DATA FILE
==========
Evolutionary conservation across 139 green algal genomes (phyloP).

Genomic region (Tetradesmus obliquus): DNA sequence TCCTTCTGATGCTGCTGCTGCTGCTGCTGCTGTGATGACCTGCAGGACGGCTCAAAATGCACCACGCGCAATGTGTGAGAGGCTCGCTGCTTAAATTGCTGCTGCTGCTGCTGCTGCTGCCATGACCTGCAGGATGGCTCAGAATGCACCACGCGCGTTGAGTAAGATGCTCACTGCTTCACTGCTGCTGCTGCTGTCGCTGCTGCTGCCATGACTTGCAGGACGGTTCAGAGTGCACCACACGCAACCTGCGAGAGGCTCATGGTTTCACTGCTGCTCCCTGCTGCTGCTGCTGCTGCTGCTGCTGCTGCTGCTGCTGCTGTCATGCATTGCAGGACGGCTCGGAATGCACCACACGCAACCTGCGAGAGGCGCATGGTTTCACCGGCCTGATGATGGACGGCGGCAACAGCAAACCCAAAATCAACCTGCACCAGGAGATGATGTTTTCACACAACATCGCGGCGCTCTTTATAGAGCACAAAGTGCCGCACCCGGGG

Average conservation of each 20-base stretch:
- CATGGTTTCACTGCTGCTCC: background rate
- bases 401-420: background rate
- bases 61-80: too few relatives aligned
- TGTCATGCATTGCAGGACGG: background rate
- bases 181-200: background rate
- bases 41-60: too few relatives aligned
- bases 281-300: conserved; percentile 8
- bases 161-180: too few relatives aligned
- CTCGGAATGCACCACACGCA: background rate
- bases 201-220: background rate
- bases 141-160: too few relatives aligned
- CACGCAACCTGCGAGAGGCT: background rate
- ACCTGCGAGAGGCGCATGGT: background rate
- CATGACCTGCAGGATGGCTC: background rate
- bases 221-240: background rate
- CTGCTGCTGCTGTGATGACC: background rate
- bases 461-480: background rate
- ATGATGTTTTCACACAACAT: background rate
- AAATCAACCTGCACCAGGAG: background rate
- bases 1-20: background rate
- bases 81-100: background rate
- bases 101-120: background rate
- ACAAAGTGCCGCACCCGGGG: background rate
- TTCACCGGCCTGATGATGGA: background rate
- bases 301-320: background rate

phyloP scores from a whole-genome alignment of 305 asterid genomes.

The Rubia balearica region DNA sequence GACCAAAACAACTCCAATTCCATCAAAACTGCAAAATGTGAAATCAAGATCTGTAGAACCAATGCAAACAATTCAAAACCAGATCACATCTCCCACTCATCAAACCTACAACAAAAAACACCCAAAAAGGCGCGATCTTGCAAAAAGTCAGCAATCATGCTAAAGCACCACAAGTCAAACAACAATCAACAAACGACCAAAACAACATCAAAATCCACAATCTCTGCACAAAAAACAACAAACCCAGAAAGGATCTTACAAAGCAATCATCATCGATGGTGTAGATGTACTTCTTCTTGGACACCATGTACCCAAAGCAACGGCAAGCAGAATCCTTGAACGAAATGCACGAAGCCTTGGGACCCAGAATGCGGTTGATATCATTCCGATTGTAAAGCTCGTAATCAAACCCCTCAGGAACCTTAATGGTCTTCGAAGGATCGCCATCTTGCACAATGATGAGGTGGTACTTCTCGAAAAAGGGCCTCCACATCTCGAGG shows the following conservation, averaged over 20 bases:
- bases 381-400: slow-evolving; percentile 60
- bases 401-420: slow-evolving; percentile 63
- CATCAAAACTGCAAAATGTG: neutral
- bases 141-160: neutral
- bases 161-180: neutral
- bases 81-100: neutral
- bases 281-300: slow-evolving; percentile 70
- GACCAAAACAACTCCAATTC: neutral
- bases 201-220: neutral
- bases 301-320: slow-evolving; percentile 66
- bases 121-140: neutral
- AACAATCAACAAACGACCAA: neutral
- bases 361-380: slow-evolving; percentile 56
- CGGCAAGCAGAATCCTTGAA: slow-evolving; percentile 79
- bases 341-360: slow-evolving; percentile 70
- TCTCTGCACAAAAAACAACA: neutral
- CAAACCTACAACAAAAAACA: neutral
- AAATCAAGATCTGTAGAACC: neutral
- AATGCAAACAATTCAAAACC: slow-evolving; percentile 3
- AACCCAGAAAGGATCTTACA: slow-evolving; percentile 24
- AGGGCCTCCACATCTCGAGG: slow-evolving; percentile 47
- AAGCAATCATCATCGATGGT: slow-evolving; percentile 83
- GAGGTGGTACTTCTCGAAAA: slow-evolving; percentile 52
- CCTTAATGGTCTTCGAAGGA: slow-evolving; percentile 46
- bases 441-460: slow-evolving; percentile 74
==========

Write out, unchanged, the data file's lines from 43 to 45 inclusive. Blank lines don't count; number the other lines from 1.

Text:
- bases 361-380: slow-evolving; percentile 56
- CGGCAAGCAGAATCCTTGAA: slow-evolving; percentile 79
- bases 341-360: slow-evolving; percentile 70